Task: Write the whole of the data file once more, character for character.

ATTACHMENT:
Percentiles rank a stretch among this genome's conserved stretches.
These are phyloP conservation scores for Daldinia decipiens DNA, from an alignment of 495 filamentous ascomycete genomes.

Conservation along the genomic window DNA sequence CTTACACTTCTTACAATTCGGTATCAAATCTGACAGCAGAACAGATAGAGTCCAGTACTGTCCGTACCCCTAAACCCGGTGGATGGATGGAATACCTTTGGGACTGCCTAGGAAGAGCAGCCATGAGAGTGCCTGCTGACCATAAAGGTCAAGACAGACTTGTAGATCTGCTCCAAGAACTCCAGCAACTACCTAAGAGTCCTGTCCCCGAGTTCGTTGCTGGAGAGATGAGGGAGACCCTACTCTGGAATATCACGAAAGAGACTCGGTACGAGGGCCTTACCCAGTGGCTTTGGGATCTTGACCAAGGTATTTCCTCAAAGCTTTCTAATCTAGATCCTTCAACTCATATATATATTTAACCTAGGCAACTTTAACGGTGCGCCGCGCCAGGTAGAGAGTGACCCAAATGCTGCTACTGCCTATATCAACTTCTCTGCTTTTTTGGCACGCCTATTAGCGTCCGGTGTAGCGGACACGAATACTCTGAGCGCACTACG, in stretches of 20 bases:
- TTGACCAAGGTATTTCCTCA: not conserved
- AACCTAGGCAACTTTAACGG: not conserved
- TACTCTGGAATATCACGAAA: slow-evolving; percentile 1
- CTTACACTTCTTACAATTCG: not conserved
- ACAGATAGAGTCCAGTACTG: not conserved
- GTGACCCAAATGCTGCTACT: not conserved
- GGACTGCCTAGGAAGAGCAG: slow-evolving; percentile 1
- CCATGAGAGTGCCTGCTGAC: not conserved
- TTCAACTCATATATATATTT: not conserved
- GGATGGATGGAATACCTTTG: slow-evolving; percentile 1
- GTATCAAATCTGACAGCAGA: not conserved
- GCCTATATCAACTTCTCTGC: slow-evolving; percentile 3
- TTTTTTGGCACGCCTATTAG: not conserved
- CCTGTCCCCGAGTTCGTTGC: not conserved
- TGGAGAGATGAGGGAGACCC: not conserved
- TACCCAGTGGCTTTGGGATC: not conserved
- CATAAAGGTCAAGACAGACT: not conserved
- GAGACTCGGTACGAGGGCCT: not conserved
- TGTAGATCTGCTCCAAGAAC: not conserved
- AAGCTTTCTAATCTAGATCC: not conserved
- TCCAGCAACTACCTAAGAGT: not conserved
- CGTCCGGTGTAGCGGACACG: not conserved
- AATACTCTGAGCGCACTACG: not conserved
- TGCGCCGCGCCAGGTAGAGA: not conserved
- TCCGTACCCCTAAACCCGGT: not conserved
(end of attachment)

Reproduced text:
Percentiles rank a stretch among this genome's conserved stretches.
These are phyloP conservation scores for Daldinia decipiens DNA, from an alignment of 495 filamentous ascomycete genomes.

Conservation along the genomic window DNA sequence CTTACACTTCTTACAATTCGGTATCAAATCTGACAGCAGAACAGATAGAGTCCAGTACTGTCCGTACCCCTAAACCCGGTGGATGGATGGAATACCTTTGGGACTGCCTAGGAAGAGCAGCCATGAGAGTGCCTGCTGACCATAAAGGTCAAGACAGACTTGTAGATCTGCTCCAAGAACTCCAGCAACTACCTAAGAGTCCTGTCCCCGAGTTCGTTGCTGGAGAGATGAGGGAGACCCTACTCTGGAATATCACGAAAGAGACTCGGTACGAGGGCCTTACCCAGTGGCTTTGGGATCTTGACCAAGGTATTTCCTCAAAGCTTTCTAATCTAGATCCTTCAACTCATATATATATTTAACCTAGGCAACTTTAACGGTGCGCCGCGCCAGGTAGAGAGTGACCCAAATGCTGCTACTGCCTATATCAACTTCTCTGCTTTTTTGGCACGCCTATTAGCGTCCGGTGTAGCGGACACGAATACTCTGAGCGCACTACG, in stretches of 20 bases:
- TTGACCAAGGTATTTCCTCA: not conserved
- AACCTAGGCAACTTTAACGG: not conserved
- TACTCTGGAATATCACGAAA: slow-evolving; percentile 1
- CTTACACTTCTTACAATTCG: not conserved
- ACAGATAGAGTCCAGTACTG: not conserved
- GTGACCCAAATGCTGCTACT: not conserved
- GGACTGCCTAGGAAGAGCAG: slow-evolving; percentile 1
- CCATGAGAGTGCCTGCTGAC: not conserved
- TTCAACTCATATATATATTT: not conserved
- GGATGGATGGAATACCTTTG: slow-evolving; percentile 1
- GTATCAAATCTGACAGCAGA: not conserved
- GCCTATATCAACTTCTCTGC: slow-evolving; percentile 3
- TTTTTTGGCACGCCTATTAG: not conserved
- CCTGTCCCCGAGTTCGTTGC: not conserved
- TGGAGAGATGAGGGAGACCC: not conserved
- TACCCAGTGGCTTTGGGATC: not conserved
- CATAAAGGTCAAGACAGACT: not conserved
- GAGACTCGGTACGAGGGCCT: not conserved
- TGTAGATCTGCTCCAAGAAC: not conserved
- AAGCTTTCTAATCTAGATCC: not conserved
- TCCAGCAACTACCTAAGAGT: not conserved
- CGTCCGGTGTAGCGGACACG: not conserved
- AATACTCTGAGCGCACTACG: not conserved
- TGCGCCGCGCCAGGTAGAGA: not conserved
- TCCGTACCCCTAAACCCGGT: not conserved